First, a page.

|Posted on September 18, 2018 at 12:10 AM||comments (7)|
The question of how much time children and teens should be spending on screens is a common concern for parents. We live in a technology driven world. Children are immersed in advancements early on, both at home and in the classroom. But how much is too much? Where is the line drawn between appropriate, helpful, and purposeful time using screens and inappropriate, excessive, and harmful time engaged with screens?
These resources outline some recommendations and useful information regarding the use of screen time in families. It is my hope that each family can develop an appropriate media plan and can enjoy using technology to advance social-, emotion-, and cognitive-growth, and connection with the world.
Digital Guidelines: Promoting Healthy Technology Use for Children- American Psychological Association
https://www.healthychildren.org/English/media/Pages/default.aspx#planview" target="_blank">Family Media Plan- American Academy of Pediatrics
https://www.healthychildren.org/English/family-life/Media/Pages/Where-We-Stand-TV-Viewing-Time.aspx" target="_blank">Where We Stand: Screen Time- American Academy of Pediatrics
https://greatergood.berkeley.edu/article/item/is_screen_time_toxic_for_teenagers?utm_source=Greater+Good+Science+Center&utm_campaign=0ed365ab9b-EMAIL_CAMPAIGN_2018_08_28_03_50&utm_medium=email&utm_term=0_5ae73e326e-0ed365ab9b-50850427" target="_blank">Is Screen Time Toxic for Teenagers?- Greater Good Science Center
|Posted on June 18, 2018 at 3:35 PM||comments (7)|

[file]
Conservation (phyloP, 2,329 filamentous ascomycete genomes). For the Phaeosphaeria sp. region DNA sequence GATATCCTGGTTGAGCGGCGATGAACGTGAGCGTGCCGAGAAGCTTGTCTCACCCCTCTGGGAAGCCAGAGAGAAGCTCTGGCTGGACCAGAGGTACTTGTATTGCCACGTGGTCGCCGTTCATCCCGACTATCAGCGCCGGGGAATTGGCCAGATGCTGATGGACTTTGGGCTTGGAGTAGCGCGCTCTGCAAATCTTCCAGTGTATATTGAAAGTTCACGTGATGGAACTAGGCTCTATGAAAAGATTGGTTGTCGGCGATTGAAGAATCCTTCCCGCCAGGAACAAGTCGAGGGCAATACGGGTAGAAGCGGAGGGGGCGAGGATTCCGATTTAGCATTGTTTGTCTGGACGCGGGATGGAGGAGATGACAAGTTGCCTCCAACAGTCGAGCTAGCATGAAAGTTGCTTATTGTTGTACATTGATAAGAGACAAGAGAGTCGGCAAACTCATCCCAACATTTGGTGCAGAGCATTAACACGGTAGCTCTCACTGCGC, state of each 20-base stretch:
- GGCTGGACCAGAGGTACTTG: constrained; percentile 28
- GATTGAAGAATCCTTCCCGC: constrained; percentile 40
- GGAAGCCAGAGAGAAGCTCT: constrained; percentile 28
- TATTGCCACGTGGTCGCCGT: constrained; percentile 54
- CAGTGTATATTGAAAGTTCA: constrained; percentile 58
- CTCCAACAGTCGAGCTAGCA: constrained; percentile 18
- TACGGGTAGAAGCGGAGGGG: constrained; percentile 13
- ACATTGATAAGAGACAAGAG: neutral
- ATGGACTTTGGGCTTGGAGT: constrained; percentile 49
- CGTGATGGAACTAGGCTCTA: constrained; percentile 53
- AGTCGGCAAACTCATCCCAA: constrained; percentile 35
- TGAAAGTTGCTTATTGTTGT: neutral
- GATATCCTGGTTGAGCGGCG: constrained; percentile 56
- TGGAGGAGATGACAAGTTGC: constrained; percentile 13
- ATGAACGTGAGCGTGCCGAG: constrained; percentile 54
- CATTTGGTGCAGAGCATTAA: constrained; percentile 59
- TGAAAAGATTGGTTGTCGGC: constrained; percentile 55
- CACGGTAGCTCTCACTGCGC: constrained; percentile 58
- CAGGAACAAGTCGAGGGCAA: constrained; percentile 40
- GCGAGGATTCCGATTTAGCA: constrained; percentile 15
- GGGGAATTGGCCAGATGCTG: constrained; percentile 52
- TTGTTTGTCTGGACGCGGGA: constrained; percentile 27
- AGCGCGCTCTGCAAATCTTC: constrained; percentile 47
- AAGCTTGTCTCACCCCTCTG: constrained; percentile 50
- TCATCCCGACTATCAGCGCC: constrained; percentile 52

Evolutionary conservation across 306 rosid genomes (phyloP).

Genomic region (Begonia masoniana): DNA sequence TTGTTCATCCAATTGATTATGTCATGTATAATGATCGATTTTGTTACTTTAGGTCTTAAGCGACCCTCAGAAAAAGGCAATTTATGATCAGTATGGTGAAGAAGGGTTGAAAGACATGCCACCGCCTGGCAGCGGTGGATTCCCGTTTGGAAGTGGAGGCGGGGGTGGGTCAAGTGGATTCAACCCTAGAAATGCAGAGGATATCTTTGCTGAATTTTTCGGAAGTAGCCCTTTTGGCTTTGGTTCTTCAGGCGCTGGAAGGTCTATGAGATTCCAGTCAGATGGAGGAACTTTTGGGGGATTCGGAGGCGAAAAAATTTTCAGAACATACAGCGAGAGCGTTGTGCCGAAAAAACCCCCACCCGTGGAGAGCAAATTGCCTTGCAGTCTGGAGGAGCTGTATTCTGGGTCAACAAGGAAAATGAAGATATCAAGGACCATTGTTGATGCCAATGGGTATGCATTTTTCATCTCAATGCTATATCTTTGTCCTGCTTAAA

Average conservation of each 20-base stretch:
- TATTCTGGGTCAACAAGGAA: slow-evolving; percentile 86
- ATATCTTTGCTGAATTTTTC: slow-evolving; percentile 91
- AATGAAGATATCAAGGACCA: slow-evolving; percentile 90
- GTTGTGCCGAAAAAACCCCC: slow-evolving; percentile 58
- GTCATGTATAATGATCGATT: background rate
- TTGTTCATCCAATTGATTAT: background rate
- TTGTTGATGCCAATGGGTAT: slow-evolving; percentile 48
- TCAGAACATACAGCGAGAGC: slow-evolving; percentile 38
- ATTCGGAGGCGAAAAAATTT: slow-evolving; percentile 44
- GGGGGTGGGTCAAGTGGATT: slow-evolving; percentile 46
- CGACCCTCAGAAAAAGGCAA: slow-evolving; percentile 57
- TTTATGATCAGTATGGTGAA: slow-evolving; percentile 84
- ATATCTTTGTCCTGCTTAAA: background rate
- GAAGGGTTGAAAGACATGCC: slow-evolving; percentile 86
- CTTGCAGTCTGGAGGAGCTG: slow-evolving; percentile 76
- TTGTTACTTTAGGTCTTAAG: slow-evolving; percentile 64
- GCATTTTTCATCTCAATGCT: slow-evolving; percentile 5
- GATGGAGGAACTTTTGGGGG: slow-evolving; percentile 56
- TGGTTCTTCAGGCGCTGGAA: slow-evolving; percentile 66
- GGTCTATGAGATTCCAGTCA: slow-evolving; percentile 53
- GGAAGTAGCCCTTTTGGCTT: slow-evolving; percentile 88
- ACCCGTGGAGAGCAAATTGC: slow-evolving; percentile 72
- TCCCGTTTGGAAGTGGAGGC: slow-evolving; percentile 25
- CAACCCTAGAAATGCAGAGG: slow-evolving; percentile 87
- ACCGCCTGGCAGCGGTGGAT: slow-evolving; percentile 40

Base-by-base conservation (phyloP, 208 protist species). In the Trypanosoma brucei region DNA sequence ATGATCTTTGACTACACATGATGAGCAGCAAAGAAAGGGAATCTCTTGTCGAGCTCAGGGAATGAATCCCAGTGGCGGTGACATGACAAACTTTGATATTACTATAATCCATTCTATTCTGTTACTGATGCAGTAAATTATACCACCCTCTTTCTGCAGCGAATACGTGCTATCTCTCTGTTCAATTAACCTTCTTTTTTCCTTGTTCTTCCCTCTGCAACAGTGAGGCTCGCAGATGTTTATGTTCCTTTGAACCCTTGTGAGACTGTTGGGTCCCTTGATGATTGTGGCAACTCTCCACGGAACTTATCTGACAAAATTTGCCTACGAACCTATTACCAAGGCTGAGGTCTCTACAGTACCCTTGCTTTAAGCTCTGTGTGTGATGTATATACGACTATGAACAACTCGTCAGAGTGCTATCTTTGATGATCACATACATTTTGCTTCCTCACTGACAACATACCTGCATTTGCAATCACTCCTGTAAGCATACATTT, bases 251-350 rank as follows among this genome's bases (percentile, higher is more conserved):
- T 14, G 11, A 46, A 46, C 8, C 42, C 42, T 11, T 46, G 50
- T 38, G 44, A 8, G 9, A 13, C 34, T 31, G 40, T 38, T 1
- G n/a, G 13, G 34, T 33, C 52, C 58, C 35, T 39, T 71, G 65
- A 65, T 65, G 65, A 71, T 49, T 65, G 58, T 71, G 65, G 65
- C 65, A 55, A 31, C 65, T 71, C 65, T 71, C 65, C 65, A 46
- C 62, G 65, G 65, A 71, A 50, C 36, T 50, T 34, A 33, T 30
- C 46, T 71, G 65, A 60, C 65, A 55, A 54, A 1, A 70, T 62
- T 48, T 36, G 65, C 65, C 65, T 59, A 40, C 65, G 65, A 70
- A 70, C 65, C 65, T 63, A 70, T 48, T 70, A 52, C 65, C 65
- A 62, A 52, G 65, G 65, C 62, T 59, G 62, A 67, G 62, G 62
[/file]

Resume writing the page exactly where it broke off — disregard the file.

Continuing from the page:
It's a beautiful day in the neighborhood. Did you know that Mr. Rogers has had an impact on childhood development for over 40 years? I am sharing a briefhttps://youtu.be/fKy7ljRr0AA" target="_blank"> video of Mr. Rogers from the late 1960s that illustrates several important aspects of childhood and the impact us grown-ups have on children.
As you watch, consider the role of these factors in your and your children's lives: trust, media, violence, coping with emotions, problem solving, communication skills, and kindness.
Then, catch an old episode of Mr. Roger's Neighborhood or the newer spin-off, Daniel Tiger's Neighborhood.
How do you want to raise your children? What lessons are we teaching kids with popular media today?
|Posted on October 16, 2017 at 1:00 PM||comments (6)|
As a parent of a preschooler and an infant, I have developed a different perspective of many elements from my professional training. I didn't really truly know how challenging parenting can be until I lived it.
Here are just a few concepts that I have gained a new and different appreciation for after becoming a parent:
How challenging managing typical toddler behavior can be.
How stimulus control, when children respond a certain way to one stimulus, (I.e., one parent) and a different way to another, affects behavior.
How easy it is to take non-compliance personally.
How easy it is to resort to yelling.
The pressure to do more.
The pressure to do less.
Increasing awareness of possible judgment.
Increasing awareness of parenting expectations.
How intense sleep deprivation really is.
The challenges faced when planning child care.
How every second of your life must be accounted for.
How exciting a child- free 30 min trip to Target can be.
How exciting witnessing childhood milestones can be.